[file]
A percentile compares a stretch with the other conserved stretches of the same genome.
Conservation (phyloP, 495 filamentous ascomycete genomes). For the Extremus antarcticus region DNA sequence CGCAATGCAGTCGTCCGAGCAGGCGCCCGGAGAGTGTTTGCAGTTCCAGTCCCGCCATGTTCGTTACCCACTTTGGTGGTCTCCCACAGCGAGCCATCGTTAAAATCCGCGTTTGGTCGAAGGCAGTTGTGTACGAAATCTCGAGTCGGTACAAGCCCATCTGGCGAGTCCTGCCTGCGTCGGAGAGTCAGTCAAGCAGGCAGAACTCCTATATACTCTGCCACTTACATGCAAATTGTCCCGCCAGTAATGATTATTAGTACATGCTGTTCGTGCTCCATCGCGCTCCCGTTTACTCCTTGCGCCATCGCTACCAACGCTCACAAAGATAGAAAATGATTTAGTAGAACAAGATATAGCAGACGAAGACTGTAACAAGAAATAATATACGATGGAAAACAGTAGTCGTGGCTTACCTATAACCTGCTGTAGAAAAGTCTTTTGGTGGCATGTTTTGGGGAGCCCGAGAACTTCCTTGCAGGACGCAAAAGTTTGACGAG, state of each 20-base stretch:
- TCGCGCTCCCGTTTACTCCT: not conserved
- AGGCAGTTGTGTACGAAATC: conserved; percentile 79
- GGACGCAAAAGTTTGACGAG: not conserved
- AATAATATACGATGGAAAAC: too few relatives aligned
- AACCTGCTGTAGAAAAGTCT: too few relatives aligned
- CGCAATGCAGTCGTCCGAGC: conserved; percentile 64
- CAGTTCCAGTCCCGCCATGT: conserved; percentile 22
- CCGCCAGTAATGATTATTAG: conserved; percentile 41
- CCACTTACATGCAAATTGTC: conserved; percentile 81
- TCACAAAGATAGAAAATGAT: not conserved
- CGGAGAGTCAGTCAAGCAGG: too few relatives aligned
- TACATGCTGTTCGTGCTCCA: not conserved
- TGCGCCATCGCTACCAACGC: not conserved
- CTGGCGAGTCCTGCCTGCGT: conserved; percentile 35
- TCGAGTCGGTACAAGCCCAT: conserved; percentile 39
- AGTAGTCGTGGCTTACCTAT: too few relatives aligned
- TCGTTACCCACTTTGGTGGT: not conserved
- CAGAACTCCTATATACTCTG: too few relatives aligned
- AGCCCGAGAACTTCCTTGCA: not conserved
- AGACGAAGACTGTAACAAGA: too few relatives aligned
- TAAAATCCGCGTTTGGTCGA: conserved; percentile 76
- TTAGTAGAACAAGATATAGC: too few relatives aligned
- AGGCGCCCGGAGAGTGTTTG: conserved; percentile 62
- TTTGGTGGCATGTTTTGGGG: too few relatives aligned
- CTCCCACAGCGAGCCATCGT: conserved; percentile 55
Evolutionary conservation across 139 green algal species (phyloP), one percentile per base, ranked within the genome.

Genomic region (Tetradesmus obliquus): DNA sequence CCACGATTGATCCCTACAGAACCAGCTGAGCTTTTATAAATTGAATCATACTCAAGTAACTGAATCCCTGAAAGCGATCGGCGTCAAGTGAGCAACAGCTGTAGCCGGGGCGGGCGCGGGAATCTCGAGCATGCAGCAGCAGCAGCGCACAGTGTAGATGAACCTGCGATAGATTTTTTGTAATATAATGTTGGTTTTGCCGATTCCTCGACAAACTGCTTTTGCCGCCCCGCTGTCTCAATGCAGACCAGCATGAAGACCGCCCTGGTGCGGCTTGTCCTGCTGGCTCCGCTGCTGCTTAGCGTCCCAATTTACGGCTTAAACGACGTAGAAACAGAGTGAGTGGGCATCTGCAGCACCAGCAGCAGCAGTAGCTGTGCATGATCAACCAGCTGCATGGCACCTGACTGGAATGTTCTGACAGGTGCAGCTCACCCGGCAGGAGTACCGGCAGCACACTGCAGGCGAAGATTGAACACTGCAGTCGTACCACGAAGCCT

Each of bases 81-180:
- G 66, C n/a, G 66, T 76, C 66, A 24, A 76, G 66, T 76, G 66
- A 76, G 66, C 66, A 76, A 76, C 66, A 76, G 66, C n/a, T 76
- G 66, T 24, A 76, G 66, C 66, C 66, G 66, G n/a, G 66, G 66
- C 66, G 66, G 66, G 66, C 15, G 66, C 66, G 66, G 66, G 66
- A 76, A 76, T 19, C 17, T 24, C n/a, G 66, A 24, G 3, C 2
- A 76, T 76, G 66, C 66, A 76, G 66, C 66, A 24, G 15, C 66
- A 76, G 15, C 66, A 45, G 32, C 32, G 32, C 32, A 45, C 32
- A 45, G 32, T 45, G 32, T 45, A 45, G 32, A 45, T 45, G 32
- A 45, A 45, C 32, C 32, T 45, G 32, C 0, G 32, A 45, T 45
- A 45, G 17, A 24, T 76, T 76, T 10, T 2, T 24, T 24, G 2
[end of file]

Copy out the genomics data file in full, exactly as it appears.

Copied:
A percentile compares a stretch with the other conserved stretches of the same genome.
Conservation (phyloP, 495 filamentous ascomycete genomes). For the Extremus antarcticus region DNA sequence CGCAATGCAGTCGTCCGAGCAGGCGCCCGGAGAGTGTTTGCAGTTCCAGTCCCGCCATGTTCGTTACCCACTTTGGTGGTCTCCCACAGCGAGCCATCGTTAAAATCCGCGTTTGGTCGAAGGCAGTTGTGTACGAAATCTCGAGTCGGTACAAGCCCATCTGGCGAGTCCTGCCTGCGTCGGAGAGTCAGTCAAGCAGGCAGAACTCCTATATACTCTGCCACTTACATGCAAATTGTCCCGCCAGTAATGATTATTAGTACATGCTGTTCGTGCTCCATCGCGCTCCCGTTTACTCCTTGCGCCATCGCTACCAACGCTCACAAAGATAGAAAATGATTTAGTAGAACAAGATATAGCAGACGAAGACTGTAACAAGAAATAATATACGATGGAAAACAGTAGTCGTGGCTTACCTATAACCTGCTGTAGAAAAGTCTTTTGGTGGCATGTTTTGGGGAGCCCGAGAACTTCCTTGCAGGACGCAAAAGTTTGACGAG, state of each 20-base stretch:
- TCGCGCTCCCGTTTACTCCT: not conserved
- AGGCAGTTGTGTACGAAATC: conserved; percentile 79
- GGACGCAAAAGTTTGACGAG: not conserved
- AATAATATACGATGGAAAAC: too few relatives aligned
- AACCTGCTGTAGAAAAGTCT: too few relatives aligned
- CGCAATGCAGTCGTCCGAGC: conserved; percentile 64
- CAGTTCCAGTCCCGCCATGT: conserved; percentile 22
- CCGCCAGTAATGATTATTAG: conserved; percentile 41
- CCACTTACATGCAAATTGTC: conserved; percentile 81
- TCACAAAGATAGAAAATGAT: not conserved
- CGGAGAGTCAGTCAAGCAGG: too few relatives aligned
- TACATGCTGTTCGTGCTCCA: not conserved
- TGCGCCATCGCTACCAACGC: not conserved
- CTGGCGAGTCCTGCCTGCGT: conserved; percentile 35
- TCGAGTCGGTACAAGCCCAT: conserved; percentile 39
- AGTAGTCGTGGCTTACCTAT: too few relatives aligned
- TCGTTACCCACTTTGGTGGT: not conserved
- CAGAACTCCTATATACTCTG: too few relatives aligned
- AGCCCGAGAACTTCCTTGCA: not conserved
- AGACGAAGACTGTAACAAGA: too few relatives aligned
- TAAAATCCGCGTTTGGTCGA: conserved; percentile 76
- TTAGTAGAACAAGATATAGC: too few relatives aligned
- AGGCGCCCGGAGAGTGTTTG: conserved; percentile 62
- TTTGGTGGCATGTTTTGGGG: too few relatives aligned
- CTCCCACAGCGAGCCATCGT: conserved; percentile 55
Evolutionary conservation across 139 green algal species (phyloP), one percentile per base, ranked within the genome.

Genomic region (Tetradesmus obliquus): DNA sequence CCACGATTGATCCCTACAGAACCAGCTGAGCTTTTATAAATTGAATCATACTCAAGTAACTGAATCCCTGAAAGCGATCGGCGTCAAGTGAGCAACAGCTGTAGCCGGGGCGGGCGCGGGAATCTCGAGCATGCAGCAGCAGCAGCGCACAGTGTAGATGAACCTGCGATAGATTTTTTGTAATATAATGTTGGTTTTGCCGATTCCTCGACAAACTGCTTTTGCCGCCCCGCTGTCTCAATGCAGACCAGCATGAAGACCGCCCTGGTGCGGCTTGTCCTGCTGGCTCCGCTGCTGCTTAGCGTCCCAATTTACGGCTTAAACGACGTAGAAACAGAGTGAGTGGGCATCTGCAGCACCAGCAGCAGCAGTAGCTGTGCATGATCAACCAGCTGCATGGCACCTGACTGGAATGTTCTGACAGGTGCAGCTCACCCGGCAGGAGTACCGGCAGCACACTGCAGGCGAAGATTGAACACTGCAGTCGTACCACGAAGCCT

Each of bases 81-180:
- G 66, C n/a, G 66, T 76, C 66, A 24, A 76, G 66, T 76, G 66
- A 76, G 66, C 66, A 76, A 76, C 66, A 76, G 66, C n/a, T 76
- G 66, T 24, A 76, G 66, C 66, C 66, G 66, G n/a, G 66, G 66
- C 66, G 66, G 66, G 66, C 15, G 66, C 66, G 66, G 66, G 66
- A 76, A 76, T 19, C 17, T 24, C n/a, G 66, A 24, G 3, C 2
- A 76, T 76, G 66, C 66, A 76, G 66, C 66, A 24, G 15, C 66
- A 76, G 15, C 66, A 45, G 32, C 32, G 32, C 32, A 45, C 32
- A 45, G 32, T 45, G 32, T 45, A 45, G 32, A 45, T 45, G 32
- A 45, A 45, C 32, C 32, T 45, G 32, C 0, G 32, A 45, T 45
- A 45, G 17, A 24, T 76, T 76, T 10, T 2, T 24, T 24, G 2